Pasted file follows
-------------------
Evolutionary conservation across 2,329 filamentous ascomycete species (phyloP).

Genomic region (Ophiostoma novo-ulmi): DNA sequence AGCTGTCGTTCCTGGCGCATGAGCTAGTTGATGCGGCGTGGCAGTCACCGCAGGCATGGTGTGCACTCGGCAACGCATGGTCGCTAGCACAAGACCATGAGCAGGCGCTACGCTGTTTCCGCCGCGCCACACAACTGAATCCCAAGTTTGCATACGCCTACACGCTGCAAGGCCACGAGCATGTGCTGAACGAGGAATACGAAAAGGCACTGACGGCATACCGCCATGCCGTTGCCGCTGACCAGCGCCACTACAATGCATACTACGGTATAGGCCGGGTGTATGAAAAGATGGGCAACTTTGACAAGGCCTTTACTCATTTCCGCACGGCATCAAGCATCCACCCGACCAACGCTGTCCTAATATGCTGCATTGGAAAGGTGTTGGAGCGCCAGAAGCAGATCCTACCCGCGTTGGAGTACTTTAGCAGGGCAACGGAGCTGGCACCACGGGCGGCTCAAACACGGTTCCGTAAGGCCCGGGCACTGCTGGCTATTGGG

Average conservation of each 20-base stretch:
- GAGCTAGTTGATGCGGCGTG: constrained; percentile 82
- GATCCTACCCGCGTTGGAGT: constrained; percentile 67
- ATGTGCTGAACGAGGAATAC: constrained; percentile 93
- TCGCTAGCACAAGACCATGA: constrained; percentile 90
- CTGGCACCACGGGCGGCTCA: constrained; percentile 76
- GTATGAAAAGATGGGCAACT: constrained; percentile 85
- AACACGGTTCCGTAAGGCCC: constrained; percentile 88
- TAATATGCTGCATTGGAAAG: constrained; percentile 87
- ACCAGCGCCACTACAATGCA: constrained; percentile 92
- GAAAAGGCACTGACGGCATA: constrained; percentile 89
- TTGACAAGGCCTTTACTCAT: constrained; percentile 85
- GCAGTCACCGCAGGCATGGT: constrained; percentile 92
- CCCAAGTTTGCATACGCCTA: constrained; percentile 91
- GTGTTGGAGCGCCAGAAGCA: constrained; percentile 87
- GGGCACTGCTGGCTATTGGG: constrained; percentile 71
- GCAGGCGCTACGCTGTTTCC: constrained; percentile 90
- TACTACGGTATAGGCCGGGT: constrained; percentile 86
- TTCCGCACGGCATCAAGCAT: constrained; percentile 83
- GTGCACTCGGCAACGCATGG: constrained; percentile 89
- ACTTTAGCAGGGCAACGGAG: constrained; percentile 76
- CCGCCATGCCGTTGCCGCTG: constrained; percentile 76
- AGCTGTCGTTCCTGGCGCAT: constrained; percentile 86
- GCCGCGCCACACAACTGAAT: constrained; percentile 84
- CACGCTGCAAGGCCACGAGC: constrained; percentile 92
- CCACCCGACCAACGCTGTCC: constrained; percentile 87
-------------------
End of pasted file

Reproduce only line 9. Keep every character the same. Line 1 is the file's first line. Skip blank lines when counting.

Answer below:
- GTATGAAAAGATGGGCAACT: constrained; percentile 85